My first question for Toronto poet, author, and writing instructor Stuart Ross – “What projects are you working on?” – takes almost the entire duration of our 90-minute interview to answer. Initially, he limits himself to listing only a handful of things – working as the fiction and poetry editor for This Magazine; editing Peter O’Toole, a magazine of one-line poems; creating a blog (since aborted) where he would review a different book of poetry each day – but then every few minutes he recalls another project and adds it to the tally, apologizing for his “bad memory.”
The 49-year-old Ross, who arranged to meet me in a bakery near his midtown Toronto home and arrived via bicycle, explains that one of the chief reasons he is so busy is that he feels the need to create outlets for things he would like to read or participate in himself. For example, Ross says he started Peter O’Toole because another magazine of one-line poems had shut down, and he wished there was still a venue for that form. “I think that’s why a lot of my projects happen: I want [them] to exist,” he says.
The case of his new short-story collection, Buying Cigarettes for the Dog (reviewed on p. 37), is a little different. Ross is very happy that it exists, but it wasn’t his idea. He says that Melanie Little, the former editor of Calgary’s Freehand Books, asked him for a manuscript when the press was in its infancy, and he handed her 23 randomly selected stories. “There’s little linking them together except that they’re written by me,” Ross says, adding that some of them even predate his 1997 Mercury Press debut collection, Henry Kafka and Other Stories, while others are fresh out of the oven. The most recent story, entitled “So Sue Me, You Talentless Fucker,” was finished in early 2009, when the book was being typeset. “I really wanted that story to be pristine,” he says.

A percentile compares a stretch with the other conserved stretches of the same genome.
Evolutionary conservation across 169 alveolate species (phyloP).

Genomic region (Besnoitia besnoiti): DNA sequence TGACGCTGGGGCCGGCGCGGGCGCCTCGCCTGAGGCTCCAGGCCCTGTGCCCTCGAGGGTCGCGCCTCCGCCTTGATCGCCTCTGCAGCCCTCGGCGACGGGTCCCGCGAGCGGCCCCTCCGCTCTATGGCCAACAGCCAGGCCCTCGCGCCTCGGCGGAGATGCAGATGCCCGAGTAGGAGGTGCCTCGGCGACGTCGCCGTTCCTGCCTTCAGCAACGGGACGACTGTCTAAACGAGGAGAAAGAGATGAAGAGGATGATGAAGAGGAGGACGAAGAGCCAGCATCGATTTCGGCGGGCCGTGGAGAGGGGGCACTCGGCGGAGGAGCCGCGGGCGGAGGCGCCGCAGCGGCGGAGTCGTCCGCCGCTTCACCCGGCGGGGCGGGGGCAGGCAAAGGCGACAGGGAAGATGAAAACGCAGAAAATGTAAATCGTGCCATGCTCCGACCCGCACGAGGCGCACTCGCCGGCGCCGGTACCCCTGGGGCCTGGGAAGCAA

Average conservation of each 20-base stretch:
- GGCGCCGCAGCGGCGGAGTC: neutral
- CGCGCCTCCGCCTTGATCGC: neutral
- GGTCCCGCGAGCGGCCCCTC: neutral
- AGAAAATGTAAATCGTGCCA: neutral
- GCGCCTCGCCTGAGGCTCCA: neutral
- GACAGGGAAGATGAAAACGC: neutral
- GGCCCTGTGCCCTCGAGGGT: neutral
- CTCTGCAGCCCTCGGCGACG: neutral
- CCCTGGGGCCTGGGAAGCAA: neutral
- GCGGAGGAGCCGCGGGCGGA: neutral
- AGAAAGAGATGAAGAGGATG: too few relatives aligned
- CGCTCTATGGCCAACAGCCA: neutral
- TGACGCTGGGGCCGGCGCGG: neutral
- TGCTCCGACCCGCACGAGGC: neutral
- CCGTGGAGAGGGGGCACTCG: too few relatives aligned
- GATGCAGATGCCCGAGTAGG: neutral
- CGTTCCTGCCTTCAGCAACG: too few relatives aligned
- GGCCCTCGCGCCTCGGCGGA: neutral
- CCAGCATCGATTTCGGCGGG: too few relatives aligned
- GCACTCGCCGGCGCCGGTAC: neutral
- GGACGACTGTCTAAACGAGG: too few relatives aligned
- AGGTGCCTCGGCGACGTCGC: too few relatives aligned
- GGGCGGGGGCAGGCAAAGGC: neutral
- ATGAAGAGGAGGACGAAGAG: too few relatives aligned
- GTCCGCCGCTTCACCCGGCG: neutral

Though the stories aren’t linked, and though Ross concedes he has trouble with plot, he does see an ongoing theme running through all of his work: misfits. Ross says this hasn’t really changed since The Many Escapes of Specimen 939-399-X, a two-page sci-fi “novel” he wrote when he was a preteen. The stories he published as a teenager in the 1975 anthology The Thing in Exile, published by Books By Kids (the forerunner to Annick Press), were also about people who didn’t fit in. “My stuff hasn’t changed in that way,” Ross says, adding, “There’s something reassuring [about knowing] there’s some structure to one’s life.”
Though the soft-spoken and unfailingly polite Ross can come across as somewhat whimsical, in some ways he seems more down-to-earth than the stereotypical avant-garde writer. For example, during our obligatory discussion about the effects of the recession on Canadian book publishing, Ross shows no delusions about the commercial value of his work if things get worse. “We could be in Mad Max-land, and I don’t know if anyone’s going to want to read avant-garde short stories.”